Despite being approved for use in the United Arab Emirates and Bahrain, some immunologists have raised concerns about a lack of information about the test results for the vaccine.
In addition, not everyone in the Seychelles can be vaccinated right away. According to the Seychelles Ministry of Health, people under the age of 18 who are pregnant or breastfeeding, or People with a history of severe allergies, chronic illnesses and a weakened immune system should not take the Sinopharm vaccine.
The Seychelles are expected to receive hundreds of thousands of vaccines from donations from private investors or countries for what is known as “vaccine diplomacy”. The United Arab Emirates donated 50,000 doses of the Sinopharm vaccine last month. India gave 50,000 doses of its Covishield vaccine to Seychelles, according to the Hindustan Times.
For vaccinated travelers who want to travel
Vaccinated travelers wishing to travel to the Seychelles are required to demonstrate at least two weeks prior to arrival that they have taken a “full dose” of a vaccine – i.e. two doses if necessary, according to a press release from the Seychelles Tourism Board.
In addition to a negative result of a Covid-19 test carried out less than 72 hours before departure, travelers must present an “authentic certificate” of one of the “four vaccines currently exposed to high media exposure”. Only Reverse Transcription-Polymerase Chain Reaction (RT-PCR) test results are accepted.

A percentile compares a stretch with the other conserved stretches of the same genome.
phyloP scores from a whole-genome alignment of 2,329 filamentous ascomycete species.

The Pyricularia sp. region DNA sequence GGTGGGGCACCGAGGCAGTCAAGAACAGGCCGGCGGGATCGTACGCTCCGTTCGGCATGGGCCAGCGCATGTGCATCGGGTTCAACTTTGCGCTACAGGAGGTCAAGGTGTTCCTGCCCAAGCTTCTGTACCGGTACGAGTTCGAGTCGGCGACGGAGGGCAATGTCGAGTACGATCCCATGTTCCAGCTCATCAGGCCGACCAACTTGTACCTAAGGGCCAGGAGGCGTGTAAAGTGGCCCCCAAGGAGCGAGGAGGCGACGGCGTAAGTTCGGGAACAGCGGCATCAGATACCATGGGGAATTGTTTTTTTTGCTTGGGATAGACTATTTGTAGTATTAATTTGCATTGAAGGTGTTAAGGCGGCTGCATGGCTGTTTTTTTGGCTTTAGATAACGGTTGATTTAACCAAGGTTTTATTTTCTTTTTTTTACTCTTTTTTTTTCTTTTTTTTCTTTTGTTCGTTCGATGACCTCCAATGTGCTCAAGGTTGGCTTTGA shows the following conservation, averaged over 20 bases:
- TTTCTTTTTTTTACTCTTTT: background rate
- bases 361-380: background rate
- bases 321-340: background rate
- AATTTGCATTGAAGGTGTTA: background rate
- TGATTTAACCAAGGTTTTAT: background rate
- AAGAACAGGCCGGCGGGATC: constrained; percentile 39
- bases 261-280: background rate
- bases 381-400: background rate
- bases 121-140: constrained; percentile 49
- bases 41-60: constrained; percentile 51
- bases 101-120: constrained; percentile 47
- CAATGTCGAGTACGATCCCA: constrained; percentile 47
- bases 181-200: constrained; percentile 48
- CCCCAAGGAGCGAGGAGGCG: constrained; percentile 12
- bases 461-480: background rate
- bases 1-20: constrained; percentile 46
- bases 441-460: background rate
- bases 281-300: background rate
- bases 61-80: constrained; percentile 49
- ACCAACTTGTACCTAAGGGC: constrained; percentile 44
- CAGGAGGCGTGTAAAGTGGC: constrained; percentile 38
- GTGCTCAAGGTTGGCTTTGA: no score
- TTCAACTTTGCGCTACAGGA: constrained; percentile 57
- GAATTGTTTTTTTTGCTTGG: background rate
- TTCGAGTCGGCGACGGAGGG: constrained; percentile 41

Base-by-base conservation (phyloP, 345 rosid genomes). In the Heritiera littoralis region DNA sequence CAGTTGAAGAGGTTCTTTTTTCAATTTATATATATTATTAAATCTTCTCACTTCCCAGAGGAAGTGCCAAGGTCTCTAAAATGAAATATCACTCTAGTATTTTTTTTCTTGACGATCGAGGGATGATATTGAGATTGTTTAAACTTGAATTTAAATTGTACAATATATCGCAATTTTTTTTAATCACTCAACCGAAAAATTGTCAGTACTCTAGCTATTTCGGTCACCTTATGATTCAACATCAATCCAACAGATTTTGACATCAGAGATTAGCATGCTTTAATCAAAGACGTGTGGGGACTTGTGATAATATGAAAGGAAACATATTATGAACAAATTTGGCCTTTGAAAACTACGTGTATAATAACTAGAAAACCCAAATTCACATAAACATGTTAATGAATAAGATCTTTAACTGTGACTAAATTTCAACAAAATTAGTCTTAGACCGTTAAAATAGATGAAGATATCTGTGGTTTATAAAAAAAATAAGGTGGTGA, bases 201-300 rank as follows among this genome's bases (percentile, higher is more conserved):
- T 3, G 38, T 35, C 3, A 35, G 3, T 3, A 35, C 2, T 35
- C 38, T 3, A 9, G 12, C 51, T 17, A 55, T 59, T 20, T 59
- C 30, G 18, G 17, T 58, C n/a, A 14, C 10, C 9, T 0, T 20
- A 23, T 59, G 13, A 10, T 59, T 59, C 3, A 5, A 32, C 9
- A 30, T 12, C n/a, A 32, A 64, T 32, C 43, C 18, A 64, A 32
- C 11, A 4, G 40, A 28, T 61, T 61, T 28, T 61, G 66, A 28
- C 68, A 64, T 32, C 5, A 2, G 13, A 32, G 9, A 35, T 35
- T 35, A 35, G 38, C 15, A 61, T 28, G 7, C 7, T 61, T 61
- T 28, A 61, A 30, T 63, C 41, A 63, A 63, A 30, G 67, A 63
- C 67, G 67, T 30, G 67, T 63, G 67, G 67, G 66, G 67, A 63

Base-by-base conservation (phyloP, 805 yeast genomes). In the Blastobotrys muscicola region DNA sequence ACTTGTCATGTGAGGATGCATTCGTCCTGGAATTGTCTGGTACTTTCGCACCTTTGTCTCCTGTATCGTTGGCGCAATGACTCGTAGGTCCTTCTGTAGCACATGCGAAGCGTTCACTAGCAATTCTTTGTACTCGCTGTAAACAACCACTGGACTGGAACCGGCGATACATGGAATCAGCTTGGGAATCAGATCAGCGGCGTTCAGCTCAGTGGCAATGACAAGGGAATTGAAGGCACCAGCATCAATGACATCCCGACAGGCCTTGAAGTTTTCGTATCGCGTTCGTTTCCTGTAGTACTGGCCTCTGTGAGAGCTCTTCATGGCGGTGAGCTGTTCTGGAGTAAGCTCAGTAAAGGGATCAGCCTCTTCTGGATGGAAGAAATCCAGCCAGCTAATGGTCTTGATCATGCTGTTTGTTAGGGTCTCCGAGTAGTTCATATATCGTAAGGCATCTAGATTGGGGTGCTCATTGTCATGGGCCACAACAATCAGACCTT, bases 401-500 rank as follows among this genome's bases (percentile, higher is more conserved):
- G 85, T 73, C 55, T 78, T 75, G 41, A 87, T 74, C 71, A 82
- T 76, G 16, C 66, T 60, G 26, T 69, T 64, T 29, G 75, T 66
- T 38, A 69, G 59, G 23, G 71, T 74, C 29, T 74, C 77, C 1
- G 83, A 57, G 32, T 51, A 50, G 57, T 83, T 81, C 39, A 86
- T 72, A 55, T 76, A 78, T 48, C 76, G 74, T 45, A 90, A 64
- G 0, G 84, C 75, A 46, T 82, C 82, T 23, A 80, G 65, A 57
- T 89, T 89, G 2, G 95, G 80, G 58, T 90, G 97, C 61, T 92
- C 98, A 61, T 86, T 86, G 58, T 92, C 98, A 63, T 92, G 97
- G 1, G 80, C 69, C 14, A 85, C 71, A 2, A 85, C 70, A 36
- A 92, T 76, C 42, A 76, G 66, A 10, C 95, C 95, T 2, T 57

Vaccinated travelers must also stay in hotels or guest houses that have been certified for so-called “Category 1” travelers. As of December 30, there were 532 such establishments, including the Four Seasons Resort Seychelles and Six Senses Zil Pasyon.
Others who can enter
Unvaccinated travelers can enter the Seychelles if they arrive by private jet or come from a list of 48 approved countries. These travelers must also receive a negative PCR test result prior to their arrival.
Unvaccinated travelers from Category 1 countries such as Australia, Iceland, New Zealand, Singapore and Vietnam can enter the Seychelles under test and quarantine requirements.
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Like vaccinated travelers, those from Category 1 countries arriving on commercial flights must stay in certified accommodations, but are not allowed to leave the hotel for 10 days. Those who stay longer than six days must do a PCR test.
Travelers from Category 2 countries are subject to the same requirements, but must select a hotel or guest house from a smaller list of approved accommodations. These countries, which the Seychelles describe as “important source market countries”, include Austria, France, Germany, Italy, Switzerland and the UAE.
Great Britain was removed from the “Category 2” list at the end of December.
When vaccinated people travel
It’s impossible to know when vaccinated people will be comfortable traveling, but there are signs that some are ready to hit the road again.
The Vienna-based travel company TourRadar has recorded an increase in “vaccination vacationers”.
“We have received a significant number of calls from elderly people telling us they can travel in July after receiving their vaccine,” said Vanessa Subramaniam, the company’s global director of customer support.
TourRadar reported that of its bookings in 2021, 52% are over 50 and 30% are over 60.